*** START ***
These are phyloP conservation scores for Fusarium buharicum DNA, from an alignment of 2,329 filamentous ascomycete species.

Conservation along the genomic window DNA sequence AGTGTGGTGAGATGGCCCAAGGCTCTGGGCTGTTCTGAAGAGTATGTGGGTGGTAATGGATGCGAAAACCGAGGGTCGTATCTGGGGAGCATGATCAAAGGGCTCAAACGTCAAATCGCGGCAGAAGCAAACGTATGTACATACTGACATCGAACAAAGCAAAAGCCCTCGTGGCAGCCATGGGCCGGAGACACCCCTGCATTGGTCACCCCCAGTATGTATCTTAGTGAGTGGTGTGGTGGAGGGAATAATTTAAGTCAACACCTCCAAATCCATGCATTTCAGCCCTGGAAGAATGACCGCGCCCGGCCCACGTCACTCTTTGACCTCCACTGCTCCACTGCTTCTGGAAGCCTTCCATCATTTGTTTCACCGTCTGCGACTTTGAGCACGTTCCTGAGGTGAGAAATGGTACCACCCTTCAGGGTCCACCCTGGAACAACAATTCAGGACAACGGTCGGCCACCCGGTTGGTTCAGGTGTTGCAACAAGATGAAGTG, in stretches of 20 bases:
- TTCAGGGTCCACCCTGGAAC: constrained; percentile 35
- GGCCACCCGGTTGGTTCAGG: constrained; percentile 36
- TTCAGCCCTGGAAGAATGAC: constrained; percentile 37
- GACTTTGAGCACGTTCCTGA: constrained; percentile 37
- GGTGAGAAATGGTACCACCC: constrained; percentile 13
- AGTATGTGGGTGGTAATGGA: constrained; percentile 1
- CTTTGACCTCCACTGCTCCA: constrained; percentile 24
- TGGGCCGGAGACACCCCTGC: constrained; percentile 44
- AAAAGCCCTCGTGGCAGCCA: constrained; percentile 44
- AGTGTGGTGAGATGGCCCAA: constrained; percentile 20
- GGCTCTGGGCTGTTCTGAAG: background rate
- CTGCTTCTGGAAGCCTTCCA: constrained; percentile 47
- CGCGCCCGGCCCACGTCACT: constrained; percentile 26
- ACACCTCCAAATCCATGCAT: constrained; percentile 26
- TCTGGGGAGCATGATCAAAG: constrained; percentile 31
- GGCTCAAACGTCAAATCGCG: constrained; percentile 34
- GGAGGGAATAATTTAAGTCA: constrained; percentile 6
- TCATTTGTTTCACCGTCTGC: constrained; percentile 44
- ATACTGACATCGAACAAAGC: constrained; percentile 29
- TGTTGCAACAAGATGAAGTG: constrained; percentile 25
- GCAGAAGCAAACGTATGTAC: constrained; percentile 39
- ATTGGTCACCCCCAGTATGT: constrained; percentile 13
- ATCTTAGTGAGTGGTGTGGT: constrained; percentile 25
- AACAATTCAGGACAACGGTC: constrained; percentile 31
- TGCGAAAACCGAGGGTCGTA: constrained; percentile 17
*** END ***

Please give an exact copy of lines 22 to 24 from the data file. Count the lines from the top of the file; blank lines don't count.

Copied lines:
- TGTTGCAACAAGATGAAGTG: constrained; percentile 25
- GCAGAAGCAAACGTATGTAC: constrained; percentile 39
- ATTGGTCACCCCCAGTATGT: constrained; percentile 13